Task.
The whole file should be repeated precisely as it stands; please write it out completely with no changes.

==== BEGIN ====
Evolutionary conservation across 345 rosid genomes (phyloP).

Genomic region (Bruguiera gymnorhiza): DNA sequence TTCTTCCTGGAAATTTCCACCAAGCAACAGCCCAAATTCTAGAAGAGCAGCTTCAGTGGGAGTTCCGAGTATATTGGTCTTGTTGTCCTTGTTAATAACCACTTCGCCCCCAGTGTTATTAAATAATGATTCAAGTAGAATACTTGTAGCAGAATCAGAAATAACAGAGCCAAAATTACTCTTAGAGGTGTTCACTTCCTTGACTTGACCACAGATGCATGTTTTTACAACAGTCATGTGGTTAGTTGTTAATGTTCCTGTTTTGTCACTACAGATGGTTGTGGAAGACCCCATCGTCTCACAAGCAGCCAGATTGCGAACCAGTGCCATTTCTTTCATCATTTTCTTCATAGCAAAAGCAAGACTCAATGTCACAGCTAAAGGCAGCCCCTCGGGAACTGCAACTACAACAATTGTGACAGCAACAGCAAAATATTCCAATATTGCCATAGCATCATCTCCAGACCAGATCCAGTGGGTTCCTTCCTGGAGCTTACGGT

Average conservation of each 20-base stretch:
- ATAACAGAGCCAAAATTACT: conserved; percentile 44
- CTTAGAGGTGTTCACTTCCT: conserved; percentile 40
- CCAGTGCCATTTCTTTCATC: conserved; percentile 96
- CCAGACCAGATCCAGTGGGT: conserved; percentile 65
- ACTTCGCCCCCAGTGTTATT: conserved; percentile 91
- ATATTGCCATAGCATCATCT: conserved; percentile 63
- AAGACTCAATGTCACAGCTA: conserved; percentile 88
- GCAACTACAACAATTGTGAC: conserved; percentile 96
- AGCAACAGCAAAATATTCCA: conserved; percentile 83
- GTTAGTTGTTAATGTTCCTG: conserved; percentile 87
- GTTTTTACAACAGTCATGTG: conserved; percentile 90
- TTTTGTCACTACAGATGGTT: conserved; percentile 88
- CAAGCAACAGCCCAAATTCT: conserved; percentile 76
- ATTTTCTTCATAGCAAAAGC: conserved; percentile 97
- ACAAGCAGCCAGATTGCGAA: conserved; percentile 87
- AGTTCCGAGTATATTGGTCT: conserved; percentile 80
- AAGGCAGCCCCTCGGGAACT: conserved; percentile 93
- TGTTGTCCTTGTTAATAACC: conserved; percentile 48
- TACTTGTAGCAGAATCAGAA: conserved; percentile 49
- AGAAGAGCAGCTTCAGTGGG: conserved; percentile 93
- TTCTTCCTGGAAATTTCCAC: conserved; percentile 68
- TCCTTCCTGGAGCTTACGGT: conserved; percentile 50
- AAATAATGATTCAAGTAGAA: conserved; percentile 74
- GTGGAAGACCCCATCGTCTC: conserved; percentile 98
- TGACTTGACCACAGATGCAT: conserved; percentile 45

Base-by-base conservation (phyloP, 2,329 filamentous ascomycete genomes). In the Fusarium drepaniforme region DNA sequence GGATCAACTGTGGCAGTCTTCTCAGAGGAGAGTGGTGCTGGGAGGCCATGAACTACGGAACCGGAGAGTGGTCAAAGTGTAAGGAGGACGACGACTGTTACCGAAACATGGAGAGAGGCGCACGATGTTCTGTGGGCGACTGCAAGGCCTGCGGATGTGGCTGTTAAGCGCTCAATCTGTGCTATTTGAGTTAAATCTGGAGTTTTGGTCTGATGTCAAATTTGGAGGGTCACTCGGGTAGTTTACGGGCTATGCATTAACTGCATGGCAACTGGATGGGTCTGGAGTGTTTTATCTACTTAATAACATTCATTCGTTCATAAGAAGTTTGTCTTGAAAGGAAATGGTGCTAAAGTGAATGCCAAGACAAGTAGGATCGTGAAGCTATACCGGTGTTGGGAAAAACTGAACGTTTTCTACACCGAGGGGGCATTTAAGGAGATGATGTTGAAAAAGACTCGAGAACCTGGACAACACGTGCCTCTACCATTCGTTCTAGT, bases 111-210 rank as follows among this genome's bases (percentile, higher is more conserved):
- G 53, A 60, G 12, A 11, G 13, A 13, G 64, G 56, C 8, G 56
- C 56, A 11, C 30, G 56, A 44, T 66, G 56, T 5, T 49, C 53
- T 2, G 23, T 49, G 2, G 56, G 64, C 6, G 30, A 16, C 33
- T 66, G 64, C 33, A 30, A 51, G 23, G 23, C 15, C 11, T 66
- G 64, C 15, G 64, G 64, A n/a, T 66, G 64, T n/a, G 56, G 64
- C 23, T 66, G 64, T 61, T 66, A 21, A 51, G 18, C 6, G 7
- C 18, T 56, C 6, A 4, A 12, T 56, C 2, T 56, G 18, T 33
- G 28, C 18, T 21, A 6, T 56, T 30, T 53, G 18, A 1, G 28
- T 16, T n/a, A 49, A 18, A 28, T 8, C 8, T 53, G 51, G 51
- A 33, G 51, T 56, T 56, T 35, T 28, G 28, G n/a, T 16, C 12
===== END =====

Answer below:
Evolutionary conservation across 345 rosid genomes (phyloP).

Genomic region (Bruguiera gymnorhiza): DNA sequence TTCTTCCTGGAAATTTCCACCAAGCAACAGCCCAAATTCTAGAAGAGCAGCTTCAGTGGGAGTTCCGAGTATATTGGTCTTGTTGTCCTTGTTAATAACCACTTCGCCCCCAGTGTTATTAAATAATGATTCAAGTAGAATACTTGTAGCAGAATCAGAAATAACAGAGCCAAAATTACTCTTAGAGGTGTTCACTTCCTTGACTTGACCACAGATGCATGTTTTTACAACAGTCATGTGGTTAGTTGTTAATGTTCCTGTTTTGTCACTACAGATGGTTGTGGAAGACCCCATCGTCTCACAAGCAGCCAGATTGCGAACCAGTGCCATTTCTTTCATCATTTTCTTCATAGCAAAAGCAAGACTCAATGTCACAGCTAAAGGCAGCCCCTCGGGAACTGCAACTACAACAATTGTGACAGCAACAGCAAAATATTCCAATATTGCCATAGCATCATCTCCAGACCAGATCCAGTGGGTTCCTTCCTGGAGCTTACGGT

Average conservation of each 20-base stretch:
- ATAACAGAGCCAAAATTACT: conserved; percentile 44
- CTTAGAGGTGTTCACTTCCT: conserved; percentile 40
- CCAGTGCCATTTCTTTCATC: conserved; percentile 96
- CCAGACCAGATCCAGTGGGT: conserved; percentile 65
- ACTTCGCCCCCAGTGTTATT: conserved; percentile 91
- ATATTGCCATAGCATCATCT: conserved; percentile 63
- AAGACTCAATGTCACAGCTA: conserved; percentile 88
- GCAACTACAACAATTGTGAC: conserved; percentile 96
- AGCAACAGCAAAATATTCCA: conserved; percentile 83
- GTTAGTTGTTAATGTTCCTG: conserved; percentile 87
- GTTTTTACAACAGTCATGTG: conserved; percentile 90
- TTTTGTCACTACAGATGGTT: conserved; percentile 88
- CAAGCAACAGCCCAAATTCT: conserved; percentile 76
- ATTTTCTTCATAGCAAAAGC: conserved; percentile 97
- ACAAGCAGCCAGATTGCGAA: conserved; percentile 87
- AGTTCCGAGTATATTGGTCT: conserved; percentile 80
- AAGGCAGCCCCTCGGGAACT: conserved; percentile 93
- TGTTGTCCTTGTTAATAACC: conserved; percentile 48
- TACTTGTAGCAGAATCAGAA: conserved; percentile 49
- AGAAGAGCAGCTTCAGTGGG: conserved; percentile 93
- TTCTTCCTGGAAATTTCCAC: conserved; percentile 68
- TCCTTCCTGGAGCTTACGGT: conserved; percentile 50
- AAATAATGATTCAAGTAGAA: conserved; percentile 74
- GTGGAAGACCCCATCGTCTC: conserved; percentile 98
- TGACTTGACCACAGATGCAT: conserved; percentile 45

Base-by-base conservation (phyloP, 2,329 filamentous ascomycete genomes). In the Fusarium drepaniforme region DNA sequence GGATCAACTGTGGCAGTCTTCTCAGAGGAGAGTGGTGCTGGGAGGCCATGAACTACGGAACCGGAGAGTGGTCAAAGTGTAAGGAGGACGACGACTGTTACCGAAACATGGAGAGAGGCGCACGATGTTCTGTGGGCGACTGCAAGGCCTGCGGATGTGGCTGTTAAGCGCTCAATCTGTGCTATTTGAGTTAAATCTGGAGTTTTGGTCTGATGTCAAATTTGGAGGGTCACTCGGGTAGTTTACGGGCTATGCATTAACTGCATGGCAACTGGATGGGTCTGGAGTGTTTTATCTACTTAATAACATTCATTCGTTCATAAGAAGTTTGTCTTGAAAGGAAATGGTGCTAAAGTGAATGCCAAGACAAGTAGGATCGTGAAGCTATACCGGTGTTGGGAAAAACTGAACGTTTTCTACACCGAGGGGGCATTTAAGGAGATGATGTTGAAAAAGACTCGAGAACCTGGACAACACGTGCCTCTACCATTCGTTCTAGT, bases 111-210 rank as follows among this genome's bases (percentile, higher is more conserved):
- G 53, A 60, G 12, A 11, G 13, A 13, G 64, G 56, C 8, G 56
- C 56, A 11, C 30, G 56, A 44, T 66, G 56, T 5, T 49, C 53
- T 2, G 23, T 49, G 2, G 56, G 64, C 6, G 30, A 16, C 33
- T 66, G 64, C 33, A 30, A 51, G 23, G 23, C 15, C 11, T 66
- G 64, C 15, G 64, G 64, A n/a, T 66, G 64, T n/a, G 56, G 64
- C 23, T 66, G 64, T 61, T 66, A 21, A 51, G 18, C 6, G 7
- C 18, T 56, C 6, A 4, A 12, T 56, C 2, T 56, G 18, T 33
- G 28, C 18, T 21, A 6, T 56, T 30, T 53, G 18, A 1, G 28
- T 16, T n/a, A 49, A 18, A 28, T 8, C 8, T 53, G 51, G 51
- A 33, G 51, T 56, T 56, T 35, T 28, G 28, G n/a, T 16, C 12